Building Bridges

New ASPSU Pres. Sipelii talks goals, Zoom and why students need to vote

Motu Sipelii
Motu Sipelii

Motu Sipelii transferred to Portland State University from a community college in American Samoa looking for a pathway toward a career in science.

Specifically, he was interested in PSU’s Build EXITO program — an undergraduate research training program designed to support underrepresented students interested in careers as scientific researchers. 

Now a senior studying health science and biology on a pre-med track, Sipelii is the Associated Students of Portland State University’s first Samoan president. 

“I want to create a path for folks who are interested in both healthcare and policy because they are intertwined,” he says. With experience in government and as a physician, Sipelli aspires to be a senator who can impact health policy in an informed manner.

His term as ASPSU president began in June — in the middle of a pandemic. Serving the student body effectively has been challenging as most students attend school remotely, but as a self-described optimist, Sipelli hopes to create lasting, positive change for the student body.

We asked him about his goals, governing virtually and why students need to vote.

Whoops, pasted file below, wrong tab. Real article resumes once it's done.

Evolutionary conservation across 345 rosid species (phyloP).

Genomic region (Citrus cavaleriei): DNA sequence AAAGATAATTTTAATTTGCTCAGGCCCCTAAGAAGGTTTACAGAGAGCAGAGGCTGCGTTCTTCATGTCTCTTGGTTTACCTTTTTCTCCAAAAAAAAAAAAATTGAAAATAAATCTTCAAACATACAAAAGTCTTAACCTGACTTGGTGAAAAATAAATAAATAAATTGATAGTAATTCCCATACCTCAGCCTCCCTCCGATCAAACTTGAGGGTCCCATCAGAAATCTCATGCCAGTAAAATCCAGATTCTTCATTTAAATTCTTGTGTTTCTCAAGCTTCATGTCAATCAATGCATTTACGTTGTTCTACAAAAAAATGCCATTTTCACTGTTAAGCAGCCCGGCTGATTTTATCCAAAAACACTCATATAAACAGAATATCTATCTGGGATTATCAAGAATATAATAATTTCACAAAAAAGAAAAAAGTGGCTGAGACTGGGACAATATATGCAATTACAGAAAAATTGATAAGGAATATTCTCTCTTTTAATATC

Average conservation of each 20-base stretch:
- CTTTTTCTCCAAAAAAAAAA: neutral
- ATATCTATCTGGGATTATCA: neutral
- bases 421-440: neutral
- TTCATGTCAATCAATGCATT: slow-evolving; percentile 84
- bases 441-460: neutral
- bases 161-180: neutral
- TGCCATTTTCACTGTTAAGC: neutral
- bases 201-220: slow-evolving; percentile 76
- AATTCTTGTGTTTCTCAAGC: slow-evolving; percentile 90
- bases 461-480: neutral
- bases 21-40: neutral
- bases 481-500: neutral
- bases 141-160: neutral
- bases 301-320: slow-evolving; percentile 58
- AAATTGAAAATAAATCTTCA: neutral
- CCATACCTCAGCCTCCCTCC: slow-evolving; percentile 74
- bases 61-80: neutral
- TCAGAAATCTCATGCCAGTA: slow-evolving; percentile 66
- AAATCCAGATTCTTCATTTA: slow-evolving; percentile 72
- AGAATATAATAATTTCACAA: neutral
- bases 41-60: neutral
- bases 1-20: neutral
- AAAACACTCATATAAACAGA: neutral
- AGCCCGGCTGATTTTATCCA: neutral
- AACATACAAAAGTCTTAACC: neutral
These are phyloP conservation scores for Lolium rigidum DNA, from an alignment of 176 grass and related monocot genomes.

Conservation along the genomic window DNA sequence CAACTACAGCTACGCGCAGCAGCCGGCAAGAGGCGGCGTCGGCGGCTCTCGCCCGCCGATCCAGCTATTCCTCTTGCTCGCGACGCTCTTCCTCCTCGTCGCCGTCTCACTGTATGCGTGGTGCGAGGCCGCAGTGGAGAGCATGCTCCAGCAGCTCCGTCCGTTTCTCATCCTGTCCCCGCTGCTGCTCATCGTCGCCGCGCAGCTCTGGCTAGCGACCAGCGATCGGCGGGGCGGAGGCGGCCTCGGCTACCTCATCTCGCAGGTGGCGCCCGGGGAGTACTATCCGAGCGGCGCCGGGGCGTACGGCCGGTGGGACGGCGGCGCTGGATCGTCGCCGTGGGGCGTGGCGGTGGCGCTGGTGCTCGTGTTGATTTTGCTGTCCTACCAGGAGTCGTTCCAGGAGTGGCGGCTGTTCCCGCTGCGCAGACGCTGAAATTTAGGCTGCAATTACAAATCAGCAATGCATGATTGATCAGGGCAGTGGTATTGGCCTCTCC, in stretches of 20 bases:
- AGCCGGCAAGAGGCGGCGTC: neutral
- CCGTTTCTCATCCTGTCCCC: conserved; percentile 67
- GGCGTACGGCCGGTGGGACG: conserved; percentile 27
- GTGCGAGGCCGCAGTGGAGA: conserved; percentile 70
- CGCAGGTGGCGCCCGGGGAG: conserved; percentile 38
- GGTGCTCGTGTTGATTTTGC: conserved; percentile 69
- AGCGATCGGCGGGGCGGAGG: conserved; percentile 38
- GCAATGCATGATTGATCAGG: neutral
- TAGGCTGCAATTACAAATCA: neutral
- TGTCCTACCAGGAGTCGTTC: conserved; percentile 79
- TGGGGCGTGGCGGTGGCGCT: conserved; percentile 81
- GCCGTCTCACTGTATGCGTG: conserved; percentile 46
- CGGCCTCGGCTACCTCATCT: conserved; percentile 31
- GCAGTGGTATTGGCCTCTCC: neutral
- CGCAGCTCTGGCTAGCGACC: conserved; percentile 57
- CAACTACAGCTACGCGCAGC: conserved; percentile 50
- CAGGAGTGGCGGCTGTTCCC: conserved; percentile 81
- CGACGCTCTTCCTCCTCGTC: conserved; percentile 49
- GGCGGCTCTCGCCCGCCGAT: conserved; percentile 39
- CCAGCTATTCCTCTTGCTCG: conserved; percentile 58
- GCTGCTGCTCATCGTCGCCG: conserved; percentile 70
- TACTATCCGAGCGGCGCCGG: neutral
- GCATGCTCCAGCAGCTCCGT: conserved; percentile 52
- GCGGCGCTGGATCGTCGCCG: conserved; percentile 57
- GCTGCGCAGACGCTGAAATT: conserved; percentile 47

Why did you want to become ASPSU president?

PSU has done so much for me. But overall, ASPSU leadership wasn’t as effective as it should have been. We needed a change. I’m working on building relationships with different partners on campus. Because of that, I got to be included in a lot of important discussions — like campus safety and disarming campus police. When I first met President Stephen Percy, we've had numerous conversations centered around campus safety and what students felt at the time. I would like to acknowledge the disarm PSU coalition as it was their initial efforts that helped to disarm the university. Later I was asked to serve as a steering team lead for the new Reimagine Campus Safety Committee and I'm excited with what new recommendations and insight this committee will offer moving forward.

You’ve mentioned that ASPSU needs to approach administration differently to be more effective. How do you envision that relationship?

My goal as the liaison between ASPSU and the administration is that instead of us reaching out to them, they would reach out to us. It’s really helped spread the word that we’re actually here and trying to do something. I’m going to the top and they’re sending the message down through the bottom of the departments to ensure everyone hears the message. Faculty are especially my target because they’re the ones engaged with students. It’s been a super productive summer, so I feel like this is just the beginning.